vulnerabilityDetail: [
        target: 'NONE',
        type: 'Weak Hash Algorithm',
        detail: 'Unsecured/Weak algorithm used for KeyPairGeneration, Algorithm: SHA-1',
        executedQuery: [ 'SHA-1' ],
        referentialExecutedQuery: [ 'SHA-1' ],
        vulnerabilityState: 'PROBABLE'

IAST can surface the most common dangers but also proves its ability to adapt to new challenges, giving you peace of mind that your digital world is well-guarded.

Addressing benchmark limitations

While the tool's performance is certainly worth celebrating, it's also essential to consider the limitations of the OWASP Benchmark itself. As comprehensive as the benchmark is, it primarily focuses on accuracy in a standardized testing environment. It may not fully encapsulate the complexities of real-world applications or the detection of zero-day vulnerabilities and business logic flaws.

However, scoring over 100% suggests that New Relic’s IAST is not only adept at navigating these standard tests but may also possess advanced capabilities that begin to address these limitations. For instance, its ability to exceed the benchmark hints at potential strengths in detecting more nuanced or previously unidentified vulnerabilities, moving beyond the scope of traditional testing frameworks.

Enhancing security awareness

Another key aspect of IAST’s success is its contribution to security awareness. The performance of IAST in the OWASP Benchmark not only highlights its security acumen but also emphasizes the value of following security best practices. OWASP, recognized for promoting security awareness with comprehensive guidelines and community projects, has inspired the development of IAST. By aligning with these practices, IAST not only secures applications but also educates developers. It provides insights into possible security gaps in comparison to actual vulnerabilities, enhancing developers' understanding of the risks associated with each update. This approach cultivates a more inherently secure development process, making advanced cybersecurity knowledge accessible to all.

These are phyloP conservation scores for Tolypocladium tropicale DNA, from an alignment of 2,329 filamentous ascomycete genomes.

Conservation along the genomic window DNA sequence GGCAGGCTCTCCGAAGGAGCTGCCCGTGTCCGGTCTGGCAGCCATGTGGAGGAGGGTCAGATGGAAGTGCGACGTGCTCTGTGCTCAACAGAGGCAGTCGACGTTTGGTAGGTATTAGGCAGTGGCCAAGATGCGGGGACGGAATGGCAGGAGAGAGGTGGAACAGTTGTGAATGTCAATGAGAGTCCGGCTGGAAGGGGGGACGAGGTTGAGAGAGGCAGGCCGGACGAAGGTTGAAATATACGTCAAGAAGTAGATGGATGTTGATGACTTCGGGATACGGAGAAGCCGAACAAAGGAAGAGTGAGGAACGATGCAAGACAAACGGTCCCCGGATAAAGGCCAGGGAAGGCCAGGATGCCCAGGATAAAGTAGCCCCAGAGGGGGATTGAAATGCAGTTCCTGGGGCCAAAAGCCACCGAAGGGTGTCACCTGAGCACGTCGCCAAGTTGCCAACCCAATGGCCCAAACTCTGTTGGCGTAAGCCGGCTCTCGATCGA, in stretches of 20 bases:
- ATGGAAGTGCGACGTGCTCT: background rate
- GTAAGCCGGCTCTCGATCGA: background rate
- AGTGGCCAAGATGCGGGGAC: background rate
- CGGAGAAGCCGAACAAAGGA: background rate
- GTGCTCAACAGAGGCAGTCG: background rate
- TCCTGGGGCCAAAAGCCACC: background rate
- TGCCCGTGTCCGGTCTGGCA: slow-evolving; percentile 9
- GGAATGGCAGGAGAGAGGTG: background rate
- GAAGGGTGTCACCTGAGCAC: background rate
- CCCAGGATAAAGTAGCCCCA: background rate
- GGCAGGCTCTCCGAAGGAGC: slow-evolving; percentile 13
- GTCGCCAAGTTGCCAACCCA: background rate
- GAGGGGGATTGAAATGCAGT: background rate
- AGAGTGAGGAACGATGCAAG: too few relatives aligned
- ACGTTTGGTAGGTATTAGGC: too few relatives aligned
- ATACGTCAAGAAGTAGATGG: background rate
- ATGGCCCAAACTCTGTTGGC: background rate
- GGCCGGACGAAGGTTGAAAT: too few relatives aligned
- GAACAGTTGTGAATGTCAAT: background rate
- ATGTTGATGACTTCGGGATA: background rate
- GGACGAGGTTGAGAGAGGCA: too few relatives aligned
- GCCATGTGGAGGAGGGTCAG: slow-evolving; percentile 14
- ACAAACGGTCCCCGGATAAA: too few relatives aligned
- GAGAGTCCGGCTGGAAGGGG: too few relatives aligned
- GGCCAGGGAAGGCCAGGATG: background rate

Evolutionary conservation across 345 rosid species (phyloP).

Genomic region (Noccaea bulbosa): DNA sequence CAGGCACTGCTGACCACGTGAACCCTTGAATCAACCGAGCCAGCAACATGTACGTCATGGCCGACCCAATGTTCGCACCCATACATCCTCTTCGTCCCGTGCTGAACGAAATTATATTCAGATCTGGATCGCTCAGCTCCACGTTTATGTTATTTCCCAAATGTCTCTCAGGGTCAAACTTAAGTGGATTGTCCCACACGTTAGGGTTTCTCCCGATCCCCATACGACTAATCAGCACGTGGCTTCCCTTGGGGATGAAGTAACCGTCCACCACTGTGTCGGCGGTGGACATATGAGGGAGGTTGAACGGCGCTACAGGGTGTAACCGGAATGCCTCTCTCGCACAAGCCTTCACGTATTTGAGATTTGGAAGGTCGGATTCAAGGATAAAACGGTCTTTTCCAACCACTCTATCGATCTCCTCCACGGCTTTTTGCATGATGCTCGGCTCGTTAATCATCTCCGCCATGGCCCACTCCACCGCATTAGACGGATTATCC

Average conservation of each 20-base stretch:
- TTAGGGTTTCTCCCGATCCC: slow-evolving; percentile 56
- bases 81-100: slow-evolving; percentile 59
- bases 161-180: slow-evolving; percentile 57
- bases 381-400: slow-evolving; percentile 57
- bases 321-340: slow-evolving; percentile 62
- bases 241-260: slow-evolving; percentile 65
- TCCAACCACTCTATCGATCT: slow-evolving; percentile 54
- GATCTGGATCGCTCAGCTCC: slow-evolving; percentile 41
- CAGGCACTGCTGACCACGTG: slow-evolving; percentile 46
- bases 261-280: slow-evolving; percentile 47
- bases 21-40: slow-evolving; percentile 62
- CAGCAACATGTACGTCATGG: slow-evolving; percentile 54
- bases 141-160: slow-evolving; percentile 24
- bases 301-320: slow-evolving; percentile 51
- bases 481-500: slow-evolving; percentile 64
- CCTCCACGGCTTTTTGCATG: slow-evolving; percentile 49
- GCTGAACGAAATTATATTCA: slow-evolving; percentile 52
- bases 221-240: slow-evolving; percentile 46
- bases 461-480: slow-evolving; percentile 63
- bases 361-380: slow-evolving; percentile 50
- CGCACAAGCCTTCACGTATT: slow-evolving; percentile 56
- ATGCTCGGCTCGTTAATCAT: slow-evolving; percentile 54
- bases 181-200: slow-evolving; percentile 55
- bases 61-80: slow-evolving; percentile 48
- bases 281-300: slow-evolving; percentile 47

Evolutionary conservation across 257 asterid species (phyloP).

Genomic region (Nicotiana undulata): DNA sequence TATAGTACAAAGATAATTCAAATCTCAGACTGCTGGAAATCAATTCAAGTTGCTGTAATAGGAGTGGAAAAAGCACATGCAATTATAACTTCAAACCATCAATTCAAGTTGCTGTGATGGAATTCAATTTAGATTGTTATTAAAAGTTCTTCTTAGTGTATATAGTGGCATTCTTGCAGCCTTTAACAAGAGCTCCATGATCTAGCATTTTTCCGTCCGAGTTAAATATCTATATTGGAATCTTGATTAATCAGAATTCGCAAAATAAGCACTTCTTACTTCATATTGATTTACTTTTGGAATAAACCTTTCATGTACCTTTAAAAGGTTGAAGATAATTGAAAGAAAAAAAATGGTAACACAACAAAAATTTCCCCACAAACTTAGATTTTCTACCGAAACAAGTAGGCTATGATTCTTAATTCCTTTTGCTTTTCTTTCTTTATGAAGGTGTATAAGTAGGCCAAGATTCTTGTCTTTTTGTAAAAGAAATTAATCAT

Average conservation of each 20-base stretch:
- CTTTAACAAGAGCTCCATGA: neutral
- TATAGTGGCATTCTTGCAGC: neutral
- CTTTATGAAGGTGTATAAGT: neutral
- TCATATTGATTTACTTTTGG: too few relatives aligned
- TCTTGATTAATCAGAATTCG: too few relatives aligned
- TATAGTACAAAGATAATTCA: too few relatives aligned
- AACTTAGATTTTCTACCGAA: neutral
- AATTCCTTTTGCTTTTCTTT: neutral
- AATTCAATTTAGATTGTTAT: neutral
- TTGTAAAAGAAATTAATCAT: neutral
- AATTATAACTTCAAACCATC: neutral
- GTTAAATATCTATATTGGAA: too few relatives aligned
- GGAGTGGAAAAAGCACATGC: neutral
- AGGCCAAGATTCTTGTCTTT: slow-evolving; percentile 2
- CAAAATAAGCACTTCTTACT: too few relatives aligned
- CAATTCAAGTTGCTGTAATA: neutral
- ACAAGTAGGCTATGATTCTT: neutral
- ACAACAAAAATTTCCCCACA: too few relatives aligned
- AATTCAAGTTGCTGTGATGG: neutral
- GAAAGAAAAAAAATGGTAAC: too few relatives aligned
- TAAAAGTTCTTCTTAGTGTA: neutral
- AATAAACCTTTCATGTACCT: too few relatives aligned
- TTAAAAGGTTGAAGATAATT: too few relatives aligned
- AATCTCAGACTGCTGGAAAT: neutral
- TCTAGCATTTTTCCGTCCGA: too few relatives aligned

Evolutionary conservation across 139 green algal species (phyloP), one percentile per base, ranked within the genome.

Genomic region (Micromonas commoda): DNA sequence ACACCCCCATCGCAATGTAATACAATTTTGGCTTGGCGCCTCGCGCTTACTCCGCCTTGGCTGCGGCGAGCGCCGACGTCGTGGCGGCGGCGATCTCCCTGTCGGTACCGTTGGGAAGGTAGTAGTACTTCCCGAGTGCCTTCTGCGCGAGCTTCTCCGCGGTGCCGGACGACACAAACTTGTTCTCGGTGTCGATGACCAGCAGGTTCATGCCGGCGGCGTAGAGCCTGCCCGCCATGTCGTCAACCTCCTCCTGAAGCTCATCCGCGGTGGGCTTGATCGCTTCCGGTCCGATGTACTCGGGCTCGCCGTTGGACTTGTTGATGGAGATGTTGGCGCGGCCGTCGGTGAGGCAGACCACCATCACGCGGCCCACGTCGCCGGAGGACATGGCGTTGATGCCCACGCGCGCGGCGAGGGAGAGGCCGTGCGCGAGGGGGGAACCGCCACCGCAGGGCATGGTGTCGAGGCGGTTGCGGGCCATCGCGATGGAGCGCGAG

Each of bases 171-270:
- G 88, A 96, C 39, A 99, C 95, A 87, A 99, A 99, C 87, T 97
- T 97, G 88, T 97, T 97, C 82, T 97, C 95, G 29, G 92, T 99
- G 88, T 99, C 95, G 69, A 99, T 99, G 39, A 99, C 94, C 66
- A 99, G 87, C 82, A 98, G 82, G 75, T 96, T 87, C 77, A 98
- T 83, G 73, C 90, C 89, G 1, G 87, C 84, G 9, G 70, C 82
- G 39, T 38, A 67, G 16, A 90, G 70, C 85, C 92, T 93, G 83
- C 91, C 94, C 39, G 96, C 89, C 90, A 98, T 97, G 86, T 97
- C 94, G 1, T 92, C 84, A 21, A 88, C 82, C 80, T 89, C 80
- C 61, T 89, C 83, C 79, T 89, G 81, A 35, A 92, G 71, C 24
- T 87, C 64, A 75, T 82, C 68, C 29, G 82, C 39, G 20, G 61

Charts showing potential exposure categories and detected exposure categories

Moving forward

When it comes to picking the best technology for your business, it's like choosing a car. You want something reliable, safe, and a good fit for your needs. That's where benchmark testing comes in—it's like taking a car for a test drive to see how well it performs. These kinds of tests can help inform decisions on what technology is best suited for an organization and how vendors can further improve their products. 

Testing technology can get complicated. It takes effort, can be resource intensive, and sometimes errors occur. Just like you read reviews and ask questions before making a big purchase, it's smart to look closely at any security product to make sure it's as strong as it claims to be. Transparency is key to evaluating test data and understanding if you can really trust a vendor's claims. These are fundamental concepts—open, repeatable, and defensible results that we can stand behind, so you know exactly what you’re getting.  

As we move forward, our goal is to keep exploring and pushing the limits of what our capabilities can address, especially as security challenges become more complex. The recent advancements we've made are a reminder to keep innovating and adapting, no matter what new threats come our way or limitations of current benchmarks.

It's a call to action for developers, security professionals, and organizations to not only leverage advanced tools like New Relic IAST, but also to remain engaged with the broader community in pushing the boundaries of what's achievable in safeguarding our digital world.